A recent New York Times story could be summed up in a single common-sense statement: People who dislike regulation support deregulation.
But instead, The Times devoted 3,300 words to portraying deregulation as a special deal between a single company and the FCC. Because that company is Sinclair, which is a media company with “conservative” leanings.
Three Times reporters collaborated on the Aug. 14 front page story, “How a Conservative TV Giant Is Ridding Itself of Regulation.” The lengthy article painted Sinclair Broadcasting Group as cutting a special deal for itself with the Federal Communications Commission. Specifically between Sinclair chairman David Smith and FCC chairman Ajit Pai.
Sinclair is the largest holder of local TV stations, owning or operating more than 170 television stations. It sought to acquire 42 more by purchasing Tribune Media in May. The purchase is contingent on FCC approval. Sinclair often requires its stations to air short clips that report news from a conservative perspective. Those clips make up a tiny part of each week’s programming.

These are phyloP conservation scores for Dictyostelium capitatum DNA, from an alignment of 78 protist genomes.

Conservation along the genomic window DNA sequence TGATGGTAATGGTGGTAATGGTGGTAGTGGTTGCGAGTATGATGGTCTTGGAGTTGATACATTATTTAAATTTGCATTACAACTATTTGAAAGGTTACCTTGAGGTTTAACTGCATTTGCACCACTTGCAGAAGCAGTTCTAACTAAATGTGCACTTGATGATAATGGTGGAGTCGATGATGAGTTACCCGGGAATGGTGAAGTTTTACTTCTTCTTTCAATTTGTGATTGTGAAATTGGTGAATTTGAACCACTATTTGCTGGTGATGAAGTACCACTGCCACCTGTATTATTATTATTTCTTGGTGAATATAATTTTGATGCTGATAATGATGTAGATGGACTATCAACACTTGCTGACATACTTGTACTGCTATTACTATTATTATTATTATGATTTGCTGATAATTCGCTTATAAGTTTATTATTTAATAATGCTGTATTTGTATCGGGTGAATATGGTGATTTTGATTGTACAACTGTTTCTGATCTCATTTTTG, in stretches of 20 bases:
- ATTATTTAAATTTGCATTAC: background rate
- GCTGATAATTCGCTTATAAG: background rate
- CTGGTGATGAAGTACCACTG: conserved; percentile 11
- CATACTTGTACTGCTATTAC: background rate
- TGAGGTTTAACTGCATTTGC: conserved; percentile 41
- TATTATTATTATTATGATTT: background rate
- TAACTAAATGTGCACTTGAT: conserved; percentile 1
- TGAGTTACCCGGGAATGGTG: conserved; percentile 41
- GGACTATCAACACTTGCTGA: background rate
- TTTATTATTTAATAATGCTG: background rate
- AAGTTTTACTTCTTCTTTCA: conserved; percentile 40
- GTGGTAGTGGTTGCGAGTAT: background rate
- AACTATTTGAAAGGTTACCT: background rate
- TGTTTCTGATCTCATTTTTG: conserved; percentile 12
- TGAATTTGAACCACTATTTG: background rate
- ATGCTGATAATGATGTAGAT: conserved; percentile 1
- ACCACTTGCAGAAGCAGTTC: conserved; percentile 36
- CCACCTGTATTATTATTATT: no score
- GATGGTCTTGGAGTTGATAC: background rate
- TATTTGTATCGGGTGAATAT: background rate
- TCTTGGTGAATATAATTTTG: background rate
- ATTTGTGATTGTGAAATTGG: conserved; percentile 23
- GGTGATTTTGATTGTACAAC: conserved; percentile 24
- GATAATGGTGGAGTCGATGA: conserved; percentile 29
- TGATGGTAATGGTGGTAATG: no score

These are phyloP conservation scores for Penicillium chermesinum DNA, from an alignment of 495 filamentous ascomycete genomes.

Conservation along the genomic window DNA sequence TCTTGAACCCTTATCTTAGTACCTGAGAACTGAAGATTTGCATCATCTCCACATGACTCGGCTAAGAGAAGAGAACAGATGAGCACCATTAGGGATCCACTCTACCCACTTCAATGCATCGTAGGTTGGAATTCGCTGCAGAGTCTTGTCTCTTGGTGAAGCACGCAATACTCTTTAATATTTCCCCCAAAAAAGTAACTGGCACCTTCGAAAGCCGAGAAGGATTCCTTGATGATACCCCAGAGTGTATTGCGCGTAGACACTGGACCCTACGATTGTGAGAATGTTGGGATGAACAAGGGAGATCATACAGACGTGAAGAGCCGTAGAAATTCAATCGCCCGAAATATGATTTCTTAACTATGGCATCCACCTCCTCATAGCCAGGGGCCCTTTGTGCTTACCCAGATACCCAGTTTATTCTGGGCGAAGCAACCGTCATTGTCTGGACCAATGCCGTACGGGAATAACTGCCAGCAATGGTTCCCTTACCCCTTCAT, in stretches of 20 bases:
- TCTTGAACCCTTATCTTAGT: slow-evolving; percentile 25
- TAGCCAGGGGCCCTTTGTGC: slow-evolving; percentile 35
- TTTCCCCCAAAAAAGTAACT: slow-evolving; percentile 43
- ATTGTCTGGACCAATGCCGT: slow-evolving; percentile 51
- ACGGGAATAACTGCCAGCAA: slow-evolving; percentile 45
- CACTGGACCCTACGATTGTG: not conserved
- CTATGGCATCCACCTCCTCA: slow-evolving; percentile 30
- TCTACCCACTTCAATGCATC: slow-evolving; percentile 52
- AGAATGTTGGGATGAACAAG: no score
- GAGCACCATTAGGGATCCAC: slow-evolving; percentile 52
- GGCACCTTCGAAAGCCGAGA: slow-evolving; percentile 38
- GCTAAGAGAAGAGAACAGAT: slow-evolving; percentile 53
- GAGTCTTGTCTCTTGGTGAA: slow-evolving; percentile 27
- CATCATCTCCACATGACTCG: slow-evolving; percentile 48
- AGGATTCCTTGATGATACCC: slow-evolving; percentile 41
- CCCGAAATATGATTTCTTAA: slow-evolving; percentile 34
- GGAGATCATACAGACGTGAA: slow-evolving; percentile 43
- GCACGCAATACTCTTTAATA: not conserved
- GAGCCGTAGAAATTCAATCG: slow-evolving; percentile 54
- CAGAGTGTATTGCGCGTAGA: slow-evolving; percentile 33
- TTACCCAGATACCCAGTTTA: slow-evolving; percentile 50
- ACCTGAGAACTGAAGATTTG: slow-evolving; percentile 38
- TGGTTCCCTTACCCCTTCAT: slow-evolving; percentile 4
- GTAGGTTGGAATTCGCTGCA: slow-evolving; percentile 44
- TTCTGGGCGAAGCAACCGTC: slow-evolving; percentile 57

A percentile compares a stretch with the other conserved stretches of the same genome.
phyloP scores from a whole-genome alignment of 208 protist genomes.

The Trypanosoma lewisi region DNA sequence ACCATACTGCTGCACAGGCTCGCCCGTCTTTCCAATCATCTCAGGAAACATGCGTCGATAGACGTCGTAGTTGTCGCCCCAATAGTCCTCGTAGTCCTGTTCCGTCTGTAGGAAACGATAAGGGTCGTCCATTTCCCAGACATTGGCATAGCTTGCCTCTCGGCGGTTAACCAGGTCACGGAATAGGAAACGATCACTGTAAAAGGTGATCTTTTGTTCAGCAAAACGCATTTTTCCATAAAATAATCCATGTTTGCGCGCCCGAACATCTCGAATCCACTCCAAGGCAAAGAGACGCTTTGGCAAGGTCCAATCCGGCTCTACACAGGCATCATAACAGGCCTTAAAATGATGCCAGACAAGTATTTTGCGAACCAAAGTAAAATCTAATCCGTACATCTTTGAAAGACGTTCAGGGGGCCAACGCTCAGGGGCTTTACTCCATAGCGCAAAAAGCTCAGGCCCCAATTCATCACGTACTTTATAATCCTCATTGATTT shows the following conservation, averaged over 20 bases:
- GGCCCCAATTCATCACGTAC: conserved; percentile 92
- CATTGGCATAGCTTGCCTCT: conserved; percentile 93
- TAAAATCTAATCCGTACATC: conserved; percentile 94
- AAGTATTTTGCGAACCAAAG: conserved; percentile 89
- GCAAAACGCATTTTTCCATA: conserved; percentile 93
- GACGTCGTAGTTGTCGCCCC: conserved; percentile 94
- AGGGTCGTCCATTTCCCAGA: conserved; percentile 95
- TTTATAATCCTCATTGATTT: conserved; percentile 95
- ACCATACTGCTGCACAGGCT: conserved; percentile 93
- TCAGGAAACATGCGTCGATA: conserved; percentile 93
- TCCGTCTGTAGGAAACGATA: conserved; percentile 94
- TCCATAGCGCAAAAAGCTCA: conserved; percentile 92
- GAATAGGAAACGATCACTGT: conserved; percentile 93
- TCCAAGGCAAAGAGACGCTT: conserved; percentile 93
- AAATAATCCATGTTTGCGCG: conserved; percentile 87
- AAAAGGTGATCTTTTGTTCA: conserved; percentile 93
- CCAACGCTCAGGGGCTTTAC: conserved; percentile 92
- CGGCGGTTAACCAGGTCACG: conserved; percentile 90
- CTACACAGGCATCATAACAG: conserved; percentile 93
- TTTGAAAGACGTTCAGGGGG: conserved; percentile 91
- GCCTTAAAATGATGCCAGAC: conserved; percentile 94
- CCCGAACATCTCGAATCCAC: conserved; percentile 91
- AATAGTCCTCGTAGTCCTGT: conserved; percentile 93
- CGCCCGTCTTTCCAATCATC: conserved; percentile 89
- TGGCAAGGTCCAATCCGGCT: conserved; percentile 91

“Since becoming chairman in January, Mr. Pai has undertaken a deregulatory blitz, enacting or proposing a wish list of fundamental policy changes advocated by Mr. Smith and his company,” The Times wrote.
Eleven paragraphs later however, the authors conceded “it is a case of a powerful regulator and an industry giant sharing a political ideology, and suddenly, with the election of Mr. Trump, having free rein to pursue it.”
“Other broadcast companies, as well as the National Association of Broadcasters, have pushed for some of the same changes that have benefited Sinclair,” The Times confessed.
In other words, Pai was not working out a special deal just for Sinclair. The whole Times report was a non-story. But it still continued for another 2,740 words. And remember, it was on the front page. That might have something to do with The Times’ own massive tilt to the left more than Sinclair’s leanings.
The Times even appealed to Rep. Frank Pallone Jr. (D-NJ), who said “I worry that our democracy is at stake because democracy depends on a diversity of voices and competition of news outlets.”
Both Pallone and The Times seem to have ignored that Sinclair is the one bringing diversity of thought to a predominantly liberal media.
The Times is just one of many media outlets and journalists that have reacted reacted negatively to the merger.